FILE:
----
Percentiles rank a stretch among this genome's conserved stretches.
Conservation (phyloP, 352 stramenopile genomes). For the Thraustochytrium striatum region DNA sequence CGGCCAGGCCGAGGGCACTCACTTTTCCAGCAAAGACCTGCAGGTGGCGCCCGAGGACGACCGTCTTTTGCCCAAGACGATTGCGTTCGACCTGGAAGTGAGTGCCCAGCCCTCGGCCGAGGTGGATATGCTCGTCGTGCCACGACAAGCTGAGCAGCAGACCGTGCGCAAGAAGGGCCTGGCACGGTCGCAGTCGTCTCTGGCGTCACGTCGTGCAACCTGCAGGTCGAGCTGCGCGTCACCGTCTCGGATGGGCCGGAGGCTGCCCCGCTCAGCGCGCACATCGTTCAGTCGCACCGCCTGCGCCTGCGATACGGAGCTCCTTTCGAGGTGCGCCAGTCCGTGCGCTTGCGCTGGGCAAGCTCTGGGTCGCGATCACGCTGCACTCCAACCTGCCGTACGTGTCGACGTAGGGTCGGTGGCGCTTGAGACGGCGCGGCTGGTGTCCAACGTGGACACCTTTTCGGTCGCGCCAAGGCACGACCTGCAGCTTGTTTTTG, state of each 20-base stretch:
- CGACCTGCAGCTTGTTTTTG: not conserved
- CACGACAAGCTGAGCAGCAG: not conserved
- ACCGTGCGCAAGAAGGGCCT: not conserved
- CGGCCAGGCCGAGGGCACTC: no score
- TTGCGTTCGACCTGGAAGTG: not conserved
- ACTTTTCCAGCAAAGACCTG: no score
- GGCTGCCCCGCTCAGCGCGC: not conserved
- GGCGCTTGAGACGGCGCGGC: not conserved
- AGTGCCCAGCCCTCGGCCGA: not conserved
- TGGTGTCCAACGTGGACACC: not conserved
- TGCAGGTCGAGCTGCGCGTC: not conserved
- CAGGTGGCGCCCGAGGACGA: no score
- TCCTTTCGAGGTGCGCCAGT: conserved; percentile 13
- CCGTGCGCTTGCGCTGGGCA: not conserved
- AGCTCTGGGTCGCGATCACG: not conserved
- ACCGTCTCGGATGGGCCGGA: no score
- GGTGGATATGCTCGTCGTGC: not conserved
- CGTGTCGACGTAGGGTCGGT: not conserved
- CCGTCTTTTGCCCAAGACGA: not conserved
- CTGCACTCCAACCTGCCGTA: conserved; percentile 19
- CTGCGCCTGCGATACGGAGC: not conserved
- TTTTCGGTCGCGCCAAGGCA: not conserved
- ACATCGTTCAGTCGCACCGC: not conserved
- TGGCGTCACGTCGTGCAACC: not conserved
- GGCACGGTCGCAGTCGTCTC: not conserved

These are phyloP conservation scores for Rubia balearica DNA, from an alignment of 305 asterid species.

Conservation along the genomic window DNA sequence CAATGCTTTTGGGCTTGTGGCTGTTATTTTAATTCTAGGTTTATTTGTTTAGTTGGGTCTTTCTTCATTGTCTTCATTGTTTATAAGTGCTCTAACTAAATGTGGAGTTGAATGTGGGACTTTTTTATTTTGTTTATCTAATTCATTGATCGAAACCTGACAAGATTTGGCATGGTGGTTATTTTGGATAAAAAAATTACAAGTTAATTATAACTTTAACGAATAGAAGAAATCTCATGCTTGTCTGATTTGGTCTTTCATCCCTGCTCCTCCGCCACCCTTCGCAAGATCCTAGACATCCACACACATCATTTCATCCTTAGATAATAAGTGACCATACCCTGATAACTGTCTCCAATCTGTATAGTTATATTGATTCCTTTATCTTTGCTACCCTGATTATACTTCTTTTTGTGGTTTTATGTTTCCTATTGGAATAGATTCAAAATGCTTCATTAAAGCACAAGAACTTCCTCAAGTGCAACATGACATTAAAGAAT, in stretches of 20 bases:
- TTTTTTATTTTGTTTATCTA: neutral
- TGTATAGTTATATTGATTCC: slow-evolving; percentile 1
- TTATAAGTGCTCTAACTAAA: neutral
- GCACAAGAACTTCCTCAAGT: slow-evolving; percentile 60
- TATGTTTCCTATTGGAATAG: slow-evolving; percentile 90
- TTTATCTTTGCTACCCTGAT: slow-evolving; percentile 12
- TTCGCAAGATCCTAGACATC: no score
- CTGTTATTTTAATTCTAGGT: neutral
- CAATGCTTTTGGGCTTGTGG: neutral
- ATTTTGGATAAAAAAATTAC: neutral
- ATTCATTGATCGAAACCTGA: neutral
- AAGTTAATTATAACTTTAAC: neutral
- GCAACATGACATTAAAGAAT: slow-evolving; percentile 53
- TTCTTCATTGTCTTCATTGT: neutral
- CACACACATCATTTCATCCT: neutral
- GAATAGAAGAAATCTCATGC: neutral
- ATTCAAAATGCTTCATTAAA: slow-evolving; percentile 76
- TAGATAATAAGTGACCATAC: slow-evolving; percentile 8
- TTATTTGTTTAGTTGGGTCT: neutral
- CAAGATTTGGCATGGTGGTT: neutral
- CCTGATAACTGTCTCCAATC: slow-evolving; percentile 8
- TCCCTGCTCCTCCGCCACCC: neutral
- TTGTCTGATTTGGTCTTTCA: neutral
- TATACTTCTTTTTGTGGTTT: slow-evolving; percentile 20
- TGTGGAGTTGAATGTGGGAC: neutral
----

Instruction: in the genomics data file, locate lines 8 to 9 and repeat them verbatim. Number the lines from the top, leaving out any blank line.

- ACTTTTCCAGCAAAGACCTG: no score
- GGCTGCCCCGCTCAGCGCGC: not conserved